Berlin’s centuries of war, revolution, division and exodus have made it very porous. The city is also built on sand, making it both porous and permeable. (Sorry, I like these metaphors and will probably overuse them.) By the end of WWII, nearly a half of the pre-war population had fled or had been killed. A few years later, many got out of Cold War Berlin, both before and after it was cleaved with concrete. When the Wall finally fell in 1989, much of East Berlin was abandoned as the communist experiment unravelled. With West Berlin no longer a subsidized capitalist island within the Iron Curtain, there was another exodus of the people who had kept it on life support. About half the city’s population has arrived since that time.

It struck me early, this sense that few in Berlin were born in the city. I do know a few echt (real) Berliners. But many of their families found exile here after escaping into West Berlin from the East.

There’s even a name for Berlin’s outsiders. Wahlberliner are the people who choose to live in Berlin. But they often didn’t choose it to get a job. Berlin still has the highest unemployment among major German cities. No, they choose it because it’s built on a cosmic power spot. I’m joking. Sort of.

Soon after I came to Berlin, I interviewed a new age Mayan scholar to find out if the city would survive 2012, the year the Mayan’s predicated the world would either end or be forever transformed. He told me that Berlin was located on the line separating the East and West of the global brain, the fault line of global consciousness. Hence the Wall. But Berlin would harmonise these long-opposed spheres of thought. People were coming to Berlin to take part in the transformation.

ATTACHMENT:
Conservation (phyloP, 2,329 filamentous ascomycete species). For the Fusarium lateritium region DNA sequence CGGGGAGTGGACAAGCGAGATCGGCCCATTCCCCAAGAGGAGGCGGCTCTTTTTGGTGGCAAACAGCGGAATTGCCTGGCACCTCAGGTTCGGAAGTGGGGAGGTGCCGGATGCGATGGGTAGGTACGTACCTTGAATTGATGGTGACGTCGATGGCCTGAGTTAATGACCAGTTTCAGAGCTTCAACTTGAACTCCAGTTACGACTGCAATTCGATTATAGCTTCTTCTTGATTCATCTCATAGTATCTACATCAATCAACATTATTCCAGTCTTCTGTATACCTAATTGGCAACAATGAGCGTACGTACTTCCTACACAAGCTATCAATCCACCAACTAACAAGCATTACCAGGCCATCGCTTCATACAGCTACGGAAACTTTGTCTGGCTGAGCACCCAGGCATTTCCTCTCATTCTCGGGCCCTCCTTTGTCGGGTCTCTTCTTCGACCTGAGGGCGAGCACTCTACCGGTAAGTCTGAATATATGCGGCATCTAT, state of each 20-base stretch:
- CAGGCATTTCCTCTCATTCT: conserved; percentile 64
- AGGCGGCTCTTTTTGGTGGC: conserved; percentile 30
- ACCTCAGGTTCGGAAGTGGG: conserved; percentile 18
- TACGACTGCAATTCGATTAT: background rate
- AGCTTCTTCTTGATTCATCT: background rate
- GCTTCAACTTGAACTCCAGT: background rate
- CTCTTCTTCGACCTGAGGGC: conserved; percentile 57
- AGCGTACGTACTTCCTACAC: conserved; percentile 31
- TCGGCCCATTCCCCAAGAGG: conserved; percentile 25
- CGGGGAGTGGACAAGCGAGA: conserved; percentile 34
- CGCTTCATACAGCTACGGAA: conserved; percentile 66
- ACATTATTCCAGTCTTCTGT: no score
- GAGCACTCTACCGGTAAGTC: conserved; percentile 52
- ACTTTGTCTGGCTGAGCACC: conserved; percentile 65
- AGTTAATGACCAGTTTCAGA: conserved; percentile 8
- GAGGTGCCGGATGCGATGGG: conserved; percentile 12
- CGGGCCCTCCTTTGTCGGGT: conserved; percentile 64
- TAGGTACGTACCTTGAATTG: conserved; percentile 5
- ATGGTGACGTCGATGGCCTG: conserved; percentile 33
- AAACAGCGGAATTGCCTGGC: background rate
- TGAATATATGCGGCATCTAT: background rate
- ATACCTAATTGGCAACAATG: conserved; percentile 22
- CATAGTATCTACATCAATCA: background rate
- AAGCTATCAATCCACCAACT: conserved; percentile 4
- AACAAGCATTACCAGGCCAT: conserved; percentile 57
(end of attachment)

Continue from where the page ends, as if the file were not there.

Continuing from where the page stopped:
Berlin’s magnetism is perhaps more simple. «No one expects you to speak German, no one expects you to fit in. It’s a place where you can just fit out,» said Jon Rose, an English-born Australian violist who also runs his bow along steel fences and car wrecks. Jon first moved to Berlin in 1985, left a while back, but still returns most years to perform. He always has good stories about fitting out in Berlin. He started a band here in the 1990s called The Exiles with his Australian drummer, Tony Buck. Soon after, the two started the Exiles Festival for the «internationally and musically displaced» in Berlin. I’m not the first to think about the city of exiles.

As I said, I first breathed the Berlin Luft in 1996. In those early post-Iron Curtain years, I also had a thing for Prague, a city with a certain mystique for pseudo-literary types who had read Milan Kundera. My then-partner Sofia and I were actually on our way to Prague. But in Berlin we started on our music tour of sorts, a journey around the Continent that we mostly paid for by playing Eastern European and gypsy songs on accordion and a drum.